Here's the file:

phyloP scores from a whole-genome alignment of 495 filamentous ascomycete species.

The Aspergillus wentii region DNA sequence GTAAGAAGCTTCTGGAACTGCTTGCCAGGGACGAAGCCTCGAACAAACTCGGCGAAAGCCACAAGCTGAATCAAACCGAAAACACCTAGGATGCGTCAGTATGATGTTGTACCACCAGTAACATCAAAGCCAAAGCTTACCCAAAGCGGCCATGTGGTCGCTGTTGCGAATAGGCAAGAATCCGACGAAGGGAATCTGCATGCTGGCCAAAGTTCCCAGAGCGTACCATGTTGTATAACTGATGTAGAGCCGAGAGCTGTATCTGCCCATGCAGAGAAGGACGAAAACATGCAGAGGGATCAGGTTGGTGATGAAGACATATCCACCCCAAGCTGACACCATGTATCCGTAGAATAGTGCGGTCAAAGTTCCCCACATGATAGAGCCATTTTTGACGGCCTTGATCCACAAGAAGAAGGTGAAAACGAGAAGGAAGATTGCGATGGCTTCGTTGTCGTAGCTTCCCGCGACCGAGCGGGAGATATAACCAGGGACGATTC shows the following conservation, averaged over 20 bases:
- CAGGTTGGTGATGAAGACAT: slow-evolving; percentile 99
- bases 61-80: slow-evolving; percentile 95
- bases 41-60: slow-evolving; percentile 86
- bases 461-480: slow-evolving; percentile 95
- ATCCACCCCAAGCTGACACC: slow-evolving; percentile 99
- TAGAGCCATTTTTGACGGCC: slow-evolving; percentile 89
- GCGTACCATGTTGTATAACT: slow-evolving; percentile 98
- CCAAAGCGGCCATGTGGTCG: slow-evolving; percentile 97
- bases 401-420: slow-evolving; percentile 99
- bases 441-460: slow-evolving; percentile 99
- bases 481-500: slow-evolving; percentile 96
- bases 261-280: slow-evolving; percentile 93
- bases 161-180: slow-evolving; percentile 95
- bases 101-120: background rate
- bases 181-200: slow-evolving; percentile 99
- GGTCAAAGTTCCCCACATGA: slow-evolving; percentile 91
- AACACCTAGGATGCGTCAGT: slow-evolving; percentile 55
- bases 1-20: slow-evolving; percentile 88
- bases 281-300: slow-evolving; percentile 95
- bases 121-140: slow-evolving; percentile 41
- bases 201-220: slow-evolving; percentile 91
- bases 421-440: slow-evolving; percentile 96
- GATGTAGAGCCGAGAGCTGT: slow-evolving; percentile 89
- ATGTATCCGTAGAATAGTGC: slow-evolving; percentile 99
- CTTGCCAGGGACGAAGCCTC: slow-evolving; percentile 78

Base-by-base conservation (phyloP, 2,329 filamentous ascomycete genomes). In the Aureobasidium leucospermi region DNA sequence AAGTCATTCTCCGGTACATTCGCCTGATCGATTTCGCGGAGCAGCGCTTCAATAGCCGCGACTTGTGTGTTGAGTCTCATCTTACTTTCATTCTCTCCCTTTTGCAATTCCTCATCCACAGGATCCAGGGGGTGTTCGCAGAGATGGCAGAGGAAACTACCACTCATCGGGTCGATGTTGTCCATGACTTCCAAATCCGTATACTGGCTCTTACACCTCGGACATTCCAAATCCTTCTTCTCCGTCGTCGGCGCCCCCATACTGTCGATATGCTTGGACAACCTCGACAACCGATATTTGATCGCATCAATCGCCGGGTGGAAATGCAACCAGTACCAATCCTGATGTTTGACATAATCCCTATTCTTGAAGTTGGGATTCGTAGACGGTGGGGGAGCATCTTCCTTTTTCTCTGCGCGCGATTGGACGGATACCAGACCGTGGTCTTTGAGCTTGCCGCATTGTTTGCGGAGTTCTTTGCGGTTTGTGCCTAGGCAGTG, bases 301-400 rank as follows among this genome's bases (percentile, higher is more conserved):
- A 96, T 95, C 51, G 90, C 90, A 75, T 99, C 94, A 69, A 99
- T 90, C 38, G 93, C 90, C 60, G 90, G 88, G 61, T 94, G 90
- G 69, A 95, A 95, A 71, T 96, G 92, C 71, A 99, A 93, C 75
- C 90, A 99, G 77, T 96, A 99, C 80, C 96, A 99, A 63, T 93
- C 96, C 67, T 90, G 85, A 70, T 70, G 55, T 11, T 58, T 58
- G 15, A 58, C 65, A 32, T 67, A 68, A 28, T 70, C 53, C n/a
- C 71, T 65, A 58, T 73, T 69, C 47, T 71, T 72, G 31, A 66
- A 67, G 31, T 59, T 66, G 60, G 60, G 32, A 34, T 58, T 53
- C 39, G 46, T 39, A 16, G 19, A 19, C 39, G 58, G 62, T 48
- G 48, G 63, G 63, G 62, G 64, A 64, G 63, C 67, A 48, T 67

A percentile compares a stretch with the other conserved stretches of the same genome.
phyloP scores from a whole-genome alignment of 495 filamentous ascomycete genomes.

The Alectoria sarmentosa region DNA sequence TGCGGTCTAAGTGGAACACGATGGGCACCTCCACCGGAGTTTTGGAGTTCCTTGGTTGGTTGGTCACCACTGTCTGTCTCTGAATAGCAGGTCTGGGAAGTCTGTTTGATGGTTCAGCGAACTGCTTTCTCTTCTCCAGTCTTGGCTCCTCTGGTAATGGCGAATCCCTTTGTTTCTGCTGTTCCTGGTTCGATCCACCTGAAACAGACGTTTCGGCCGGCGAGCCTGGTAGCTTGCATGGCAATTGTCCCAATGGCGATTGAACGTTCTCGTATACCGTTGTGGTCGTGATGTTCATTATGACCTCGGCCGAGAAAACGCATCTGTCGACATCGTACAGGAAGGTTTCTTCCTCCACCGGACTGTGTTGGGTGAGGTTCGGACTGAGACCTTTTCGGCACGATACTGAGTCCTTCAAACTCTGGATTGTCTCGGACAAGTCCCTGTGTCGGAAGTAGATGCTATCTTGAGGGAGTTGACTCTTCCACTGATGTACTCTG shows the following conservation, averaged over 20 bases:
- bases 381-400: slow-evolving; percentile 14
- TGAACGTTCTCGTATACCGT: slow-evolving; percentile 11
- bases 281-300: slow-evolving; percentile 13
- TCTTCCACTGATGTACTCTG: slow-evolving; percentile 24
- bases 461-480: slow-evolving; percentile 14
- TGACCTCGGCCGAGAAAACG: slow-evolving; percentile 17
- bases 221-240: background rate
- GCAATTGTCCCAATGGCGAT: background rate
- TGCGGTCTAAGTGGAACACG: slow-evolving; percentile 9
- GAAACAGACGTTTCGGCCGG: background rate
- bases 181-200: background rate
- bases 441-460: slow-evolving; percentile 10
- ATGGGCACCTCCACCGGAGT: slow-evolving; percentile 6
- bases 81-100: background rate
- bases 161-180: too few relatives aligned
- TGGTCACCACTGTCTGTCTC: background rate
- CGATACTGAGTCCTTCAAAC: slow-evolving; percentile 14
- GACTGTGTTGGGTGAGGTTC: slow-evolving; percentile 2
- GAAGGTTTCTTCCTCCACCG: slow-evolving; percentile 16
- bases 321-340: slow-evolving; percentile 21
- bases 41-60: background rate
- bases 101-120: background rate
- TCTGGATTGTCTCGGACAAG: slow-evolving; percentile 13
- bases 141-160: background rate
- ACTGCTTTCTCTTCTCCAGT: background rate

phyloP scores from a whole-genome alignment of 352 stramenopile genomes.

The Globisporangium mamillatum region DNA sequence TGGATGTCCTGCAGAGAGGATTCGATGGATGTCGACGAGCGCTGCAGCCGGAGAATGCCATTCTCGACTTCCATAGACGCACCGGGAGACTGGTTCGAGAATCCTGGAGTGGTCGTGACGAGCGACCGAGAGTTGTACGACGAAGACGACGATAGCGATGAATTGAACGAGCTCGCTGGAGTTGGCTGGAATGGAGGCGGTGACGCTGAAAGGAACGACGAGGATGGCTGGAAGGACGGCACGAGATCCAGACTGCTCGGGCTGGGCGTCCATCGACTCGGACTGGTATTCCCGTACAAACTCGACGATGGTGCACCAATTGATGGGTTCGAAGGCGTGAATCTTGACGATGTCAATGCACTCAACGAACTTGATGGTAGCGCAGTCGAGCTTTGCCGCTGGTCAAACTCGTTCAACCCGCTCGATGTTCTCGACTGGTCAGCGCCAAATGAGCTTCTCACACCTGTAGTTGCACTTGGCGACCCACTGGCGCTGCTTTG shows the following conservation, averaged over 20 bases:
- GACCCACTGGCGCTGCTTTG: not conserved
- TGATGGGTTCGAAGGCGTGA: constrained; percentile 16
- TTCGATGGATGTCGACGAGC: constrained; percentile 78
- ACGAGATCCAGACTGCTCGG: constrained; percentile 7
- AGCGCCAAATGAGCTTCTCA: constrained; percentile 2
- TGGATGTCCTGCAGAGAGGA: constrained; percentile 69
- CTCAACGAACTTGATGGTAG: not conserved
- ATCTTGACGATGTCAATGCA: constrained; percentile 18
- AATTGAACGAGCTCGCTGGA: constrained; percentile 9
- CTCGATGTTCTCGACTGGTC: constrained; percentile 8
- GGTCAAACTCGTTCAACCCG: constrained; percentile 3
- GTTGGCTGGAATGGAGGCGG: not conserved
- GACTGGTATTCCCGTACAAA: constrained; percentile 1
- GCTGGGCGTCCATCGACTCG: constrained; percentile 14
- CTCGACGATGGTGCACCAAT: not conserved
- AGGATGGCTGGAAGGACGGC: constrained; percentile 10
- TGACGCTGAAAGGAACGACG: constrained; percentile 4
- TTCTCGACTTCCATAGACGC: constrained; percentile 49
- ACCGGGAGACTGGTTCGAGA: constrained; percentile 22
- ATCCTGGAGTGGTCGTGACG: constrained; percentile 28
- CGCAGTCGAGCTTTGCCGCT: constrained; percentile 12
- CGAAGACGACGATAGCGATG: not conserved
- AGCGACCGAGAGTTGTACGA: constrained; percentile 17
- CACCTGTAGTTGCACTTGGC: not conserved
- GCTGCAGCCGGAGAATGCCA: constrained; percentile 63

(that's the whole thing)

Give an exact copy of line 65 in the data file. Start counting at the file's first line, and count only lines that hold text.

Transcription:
- bases 141-160: background rate